In cases like this, the village could only rebuild, and hope it didn’t happen again. In some cases, the deputy of the village would be ignorant of the sheriff’s plan and help Robin fight the invaders. In others, The deputy’s loyalty would lay with the town they served and they would turn against the sheriff. Most deputies, however, had a fear of the sheriff that outweighed their desire to do the right thing. The same was true of many townspeople. Even after their town was attacked, they would stay loyal to the sheriff.
Sherwood itself began to swell with people who would rather live in the woods than in a town that was ruled by a sheriff that would exploit it as soon a destroy it. For the first time, Sherwood village had voluntary citizens.
The sheriff was sick of this game of cat and mouse. He had been trying to get Robin hood to leave himself open to attack by drawing him out to the various villages and towns of the shire. It was obvious to the sheriff, that the peasants of the shire were in cahoots with Robin Hood and so he cared not a fig if the mercenaries burned them all too the ground. Some of the gentry and nobility were beginning to suspect the sheriff was mad, but they dared not oppose him when he was so hell bent on catching Robin Hood. To do so might put even them in jeopardy. For his own part, the sheriff was convinced if he could just get rid of Robin Hood, life would return to normal, and no one need worry about any of this nastiness anymore. He felt he was right on the verge of capturing or killing Robin Hood. Nothing worked, however, and so the sheriff needed to change tactics once again. Instead of a raid on a town or village, the army would assemble en masse, and attack them in Sherwood. The forest lands were protected by the crown, and so the sheriff couldn’t just burn them down, or he would have done so long ago. But he now had enough of an army that he could surround the forest, and they could work their way towards the center, thus ensuring that there was no escape for Robin Hood.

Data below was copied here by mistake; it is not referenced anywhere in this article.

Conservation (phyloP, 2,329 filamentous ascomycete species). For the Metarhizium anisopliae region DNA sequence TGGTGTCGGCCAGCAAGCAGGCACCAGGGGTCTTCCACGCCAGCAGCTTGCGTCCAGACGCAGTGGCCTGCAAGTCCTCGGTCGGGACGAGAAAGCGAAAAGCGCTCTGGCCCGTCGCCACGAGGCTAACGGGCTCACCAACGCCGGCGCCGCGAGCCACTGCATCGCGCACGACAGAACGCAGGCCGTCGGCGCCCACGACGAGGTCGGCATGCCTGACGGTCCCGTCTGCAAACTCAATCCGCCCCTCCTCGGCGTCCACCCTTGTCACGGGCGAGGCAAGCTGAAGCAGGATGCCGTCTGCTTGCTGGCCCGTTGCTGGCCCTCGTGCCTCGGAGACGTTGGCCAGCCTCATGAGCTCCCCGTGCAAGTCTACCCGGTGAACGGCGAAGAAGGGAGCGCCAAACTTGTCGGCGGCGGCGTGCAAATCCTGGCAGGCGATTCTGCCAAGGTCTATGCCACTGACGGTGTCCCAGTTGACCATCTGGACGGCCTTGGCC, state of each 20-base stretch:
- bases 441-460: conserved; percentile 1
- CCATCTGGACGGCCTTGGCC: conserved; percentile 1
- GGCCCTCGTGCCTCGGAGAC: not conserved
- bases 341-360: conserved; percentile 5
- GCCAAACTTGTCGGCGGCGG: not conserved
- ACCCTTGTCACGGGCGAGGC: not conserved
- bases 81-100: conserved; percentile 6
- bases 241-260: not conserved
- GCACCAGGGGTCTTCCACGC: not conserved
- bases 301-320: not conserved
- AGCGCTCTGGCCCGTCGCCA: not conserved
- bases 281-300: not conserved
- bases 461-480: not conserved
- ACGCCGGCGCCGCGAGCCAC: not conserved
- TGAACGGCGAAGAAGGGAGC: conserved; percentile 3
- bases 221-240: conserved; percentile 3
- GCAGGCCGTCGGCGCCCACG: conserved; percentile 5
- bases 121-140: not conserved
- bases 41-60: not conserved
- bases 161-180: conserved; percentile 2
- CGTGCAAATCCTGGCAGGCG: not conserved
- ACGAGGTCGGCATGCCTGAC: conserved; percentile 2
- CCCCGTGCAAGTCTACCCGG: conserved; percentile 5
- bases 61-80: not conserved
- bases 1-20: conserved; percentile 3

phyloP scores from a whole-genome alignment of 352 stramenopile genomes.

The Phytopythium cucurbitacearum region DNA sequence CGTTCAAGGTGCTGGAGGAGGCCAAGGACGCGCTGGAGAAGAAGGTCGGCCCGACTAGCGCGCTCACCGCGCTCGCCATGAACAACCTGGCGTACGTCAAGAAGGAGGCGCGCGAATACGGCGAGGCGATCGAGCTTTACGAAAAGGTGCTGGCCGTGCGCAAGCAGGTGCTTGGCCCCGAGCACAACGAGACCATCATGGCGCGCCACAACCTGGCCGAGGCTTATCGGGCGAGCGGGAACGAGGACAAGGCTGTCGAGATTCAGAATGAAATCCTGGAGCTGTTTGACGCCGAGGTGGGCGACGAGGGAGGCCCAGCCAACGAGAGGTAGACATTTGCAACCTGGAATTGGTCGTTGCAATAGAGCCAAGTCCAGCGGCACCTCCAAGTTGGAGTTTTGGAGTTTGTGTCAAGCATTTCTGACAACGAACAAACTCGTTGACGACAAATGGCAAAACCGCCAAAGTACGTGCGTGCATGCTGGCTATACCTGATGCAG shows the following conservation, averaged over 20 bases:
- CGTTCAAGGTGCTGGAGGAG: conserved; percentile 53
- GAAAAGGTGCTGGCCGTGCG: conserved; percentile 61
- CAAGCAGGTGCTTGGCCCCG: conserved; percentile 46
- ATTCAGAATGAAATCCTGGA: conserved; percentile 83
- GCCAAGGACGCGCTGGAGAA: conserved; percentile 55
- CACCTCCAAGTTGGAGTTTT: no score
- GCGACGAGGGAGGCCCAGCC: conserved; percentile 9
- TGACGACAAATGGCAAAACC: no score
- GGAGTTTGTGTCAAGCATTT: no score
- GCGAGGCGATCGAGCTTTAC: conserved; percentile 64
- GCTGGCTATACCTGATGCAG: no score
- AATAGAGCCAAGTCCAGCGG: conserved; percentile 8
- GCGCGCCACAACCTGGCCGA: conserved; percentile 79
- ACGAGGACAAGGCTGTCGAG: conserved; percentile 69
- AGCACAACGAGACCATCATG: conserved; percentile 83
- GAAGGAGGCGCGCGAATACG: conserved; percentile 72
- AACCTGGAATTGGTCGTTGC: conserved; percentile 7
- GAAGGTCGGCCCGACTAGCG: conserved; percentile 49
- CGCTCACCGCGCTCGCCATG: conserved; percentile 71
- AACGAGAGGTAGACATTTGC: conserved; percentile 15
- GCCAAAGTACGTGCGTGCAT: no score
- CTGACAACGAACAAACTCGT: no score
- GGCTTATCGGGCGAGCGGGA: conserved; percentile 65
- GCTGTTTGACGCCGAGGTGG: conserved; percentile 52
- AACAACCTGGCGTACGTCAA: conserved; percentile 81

For himself, Robin needed no conjurer to tell him of the coming carnage. It came to him in his dreams. The people of the forest, having built a home for themselves & redeemed themselves from their fall from grace and banishment from civilization, would be chased even into the wilderness by the madman who had placed them there in the first place, and finding them, would slay them all.
In the fever of sleep, Robin loosed every arrow, never missing his mark, and still they came, the invaders; choking the woods in the blood of his countrymen. And they did not stop with the outlaws, no. Onward they came. Punishing the whole of the shire, every man, woman and child. The children, with tomorrow’s bright promise of hope in their eyes, reaped like wheat, their dolls and toys falling to the dust, forgotten: a stuffed bear, a wooden deer, a toy archer.
Robin would awaken screaming silently, bathed in sweat. This coming war would destroy Nottinghamshire, and the sheriff would suffer not a scratch. Robin Hood would go down in history as the rat that caused the death of a generation. Heaven and eternal rest would be barred to him. In the eternal pit he would forever be tormented by the deaths he had facilitated by his rebellion. Robin could not allow it. He would take the fight to the sheriff. But how? The sheriff, now playing the role of general, was always surrounded by an entourage of lackeys waiting to be dispatched. Yet Robin determined to find a way.